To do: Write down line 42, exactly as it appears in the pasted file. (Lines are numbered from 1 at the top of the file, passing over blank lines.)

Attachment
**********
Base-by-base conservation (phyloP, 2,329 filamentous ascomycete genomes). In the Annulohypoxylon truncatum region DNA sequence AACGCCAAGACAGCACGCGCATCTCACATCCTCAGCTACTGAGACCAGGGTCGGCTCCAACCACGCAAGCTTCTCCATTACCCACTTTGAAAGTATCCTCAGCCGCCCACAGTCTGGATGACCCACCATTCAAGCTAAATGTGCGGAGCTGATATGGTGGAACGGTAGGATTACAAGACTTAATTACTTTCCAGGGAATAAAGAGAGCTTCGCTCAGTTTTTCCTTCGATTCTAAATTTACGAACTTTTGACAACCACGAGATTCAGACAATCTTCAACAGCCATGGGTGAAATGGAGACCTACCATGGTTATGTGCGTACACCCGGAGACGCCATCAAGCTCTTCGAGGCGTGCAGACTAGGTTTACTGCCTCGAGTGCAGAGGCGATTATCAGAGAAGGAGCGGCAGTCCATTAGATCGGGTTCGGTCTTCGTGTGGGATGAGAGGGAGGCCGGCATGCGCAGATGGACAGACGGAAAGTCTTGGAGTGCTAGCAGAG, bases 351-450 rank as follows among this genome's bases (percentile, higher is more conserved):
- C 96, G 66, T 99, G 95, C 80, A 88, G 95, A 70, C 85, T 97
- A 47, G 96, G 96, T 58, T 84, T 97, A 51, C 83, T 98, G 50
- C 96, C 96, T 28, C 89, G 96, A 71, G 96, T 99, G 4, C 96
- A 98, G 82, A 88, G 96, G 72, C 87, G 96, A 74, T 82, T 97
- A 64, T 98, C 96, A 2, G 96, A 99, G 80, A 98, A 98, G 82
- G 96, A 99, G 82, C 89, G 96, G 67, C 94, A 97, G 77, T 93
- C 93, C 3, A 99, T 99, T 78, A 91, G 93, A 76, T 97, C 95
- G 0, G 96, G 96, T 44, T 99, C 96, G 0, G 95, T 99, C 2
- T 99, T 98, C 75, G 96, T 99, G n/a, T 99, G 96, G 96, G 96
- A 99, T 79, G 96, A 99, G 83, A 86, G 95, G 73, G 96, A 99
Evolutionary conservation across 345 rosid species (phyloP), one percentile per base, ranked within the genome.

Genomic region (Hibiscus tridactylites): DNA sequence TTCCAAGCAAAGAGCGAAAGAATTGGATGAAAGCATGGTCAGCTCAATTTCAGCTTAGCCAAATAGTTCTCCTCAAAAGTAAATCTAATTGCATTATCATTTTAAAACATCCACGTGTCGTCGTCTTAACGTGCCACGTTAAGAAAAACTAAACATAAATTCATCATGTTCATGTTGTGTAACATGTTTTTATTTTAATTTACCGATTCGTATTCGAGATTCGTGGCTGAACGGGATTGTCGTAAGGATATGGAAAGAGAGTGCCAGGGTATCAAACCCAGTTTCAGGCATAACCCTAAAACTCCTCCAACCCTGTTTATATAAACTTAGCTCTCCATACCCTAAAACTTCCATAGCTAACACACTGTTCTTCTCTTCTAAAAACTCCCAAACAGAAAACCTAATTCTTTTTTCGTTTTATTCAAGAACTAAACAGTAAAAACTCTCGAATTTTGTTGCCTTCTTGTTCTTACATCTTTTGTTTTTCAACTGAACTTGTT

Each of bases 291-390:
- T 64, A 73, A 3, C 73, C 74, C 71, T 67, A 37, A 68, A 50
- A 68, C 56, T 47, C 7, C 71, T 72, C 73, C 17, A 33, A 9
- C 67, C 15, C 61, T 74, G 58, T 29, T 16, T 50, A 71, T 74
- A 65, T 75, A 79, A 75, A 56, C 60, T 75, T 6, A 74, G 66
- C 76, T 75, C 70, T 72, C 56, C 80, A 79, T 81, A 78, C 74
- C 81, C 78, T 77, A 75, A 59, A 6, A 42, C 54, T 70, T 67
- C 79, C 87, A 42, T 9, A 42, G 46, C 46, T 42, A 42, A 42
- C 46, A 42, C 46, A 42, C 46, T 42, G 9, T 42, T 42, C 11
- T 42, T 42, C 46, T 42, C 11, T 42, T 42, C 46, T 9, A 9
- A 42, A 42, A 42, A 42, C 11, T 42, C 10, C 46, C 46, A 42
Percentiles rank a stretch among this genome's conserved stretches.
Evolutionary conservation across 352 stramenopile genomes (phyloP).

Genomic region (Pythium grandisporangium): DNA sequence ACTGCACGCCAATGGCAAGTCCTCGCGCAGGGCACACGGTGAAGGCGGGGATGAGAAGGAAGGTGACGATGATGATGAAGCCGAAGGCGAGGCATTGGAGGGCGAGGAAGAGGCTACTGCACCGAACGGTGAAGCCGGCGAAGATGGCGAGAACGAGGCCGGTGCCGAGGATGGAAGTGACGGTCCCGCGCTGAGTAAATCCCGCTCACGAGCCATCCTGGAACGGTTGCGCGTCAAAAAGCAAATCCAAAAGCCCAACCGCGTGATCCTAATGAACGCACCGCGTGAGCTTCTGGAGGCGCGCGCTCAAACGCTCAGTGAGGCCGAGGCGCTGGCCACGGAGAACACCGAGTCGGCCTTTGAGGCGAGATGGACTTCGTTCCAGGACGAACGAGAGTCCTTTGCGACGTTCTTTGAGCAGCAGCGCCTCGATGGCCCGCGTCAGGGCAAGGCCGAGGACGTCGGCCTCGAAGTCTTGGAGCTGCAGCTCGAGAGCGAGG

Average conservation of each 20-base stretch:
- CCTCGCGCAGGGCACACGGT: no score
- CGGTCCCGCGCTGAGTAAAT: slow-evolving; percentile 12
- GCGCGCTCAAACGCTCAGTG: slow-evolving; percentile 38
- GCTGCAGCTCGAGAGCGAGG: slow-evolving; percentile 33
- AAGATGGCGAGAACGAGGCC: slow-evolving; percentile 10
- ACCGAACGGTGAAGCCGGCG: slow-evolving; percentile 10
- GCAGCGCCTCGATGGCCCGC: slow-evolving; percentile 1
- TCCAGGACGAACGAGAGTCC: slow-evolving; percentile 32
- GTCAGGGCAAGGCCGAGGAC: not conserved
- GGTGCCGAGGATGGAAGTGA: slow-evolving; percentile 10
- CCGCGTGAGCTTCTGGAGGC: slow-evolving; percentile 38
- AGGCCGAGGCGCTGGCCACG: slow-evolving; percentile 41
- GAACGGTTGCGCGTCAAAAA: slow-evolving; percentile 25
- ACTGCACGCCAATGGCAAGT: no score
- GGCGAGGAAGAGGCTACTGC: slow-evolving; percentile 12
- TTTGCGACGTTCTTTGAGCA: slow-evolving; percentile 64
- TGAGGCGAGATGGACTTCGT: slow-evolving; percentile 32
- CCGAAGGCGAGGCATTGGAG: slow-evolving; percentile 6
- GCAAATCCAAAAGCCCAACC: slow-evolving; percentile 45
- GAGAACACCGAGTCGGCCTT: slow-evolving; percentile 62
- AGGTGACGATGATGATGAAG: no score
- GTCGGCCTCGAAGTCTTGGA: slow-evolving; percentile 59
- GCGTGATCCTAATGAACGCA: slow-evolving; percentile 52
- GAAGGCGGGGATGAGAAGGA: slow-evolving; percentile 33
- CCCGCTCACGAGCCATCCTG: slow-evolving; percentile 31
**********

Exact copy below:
- ACTGCACGCCAATGGCAAGT: no score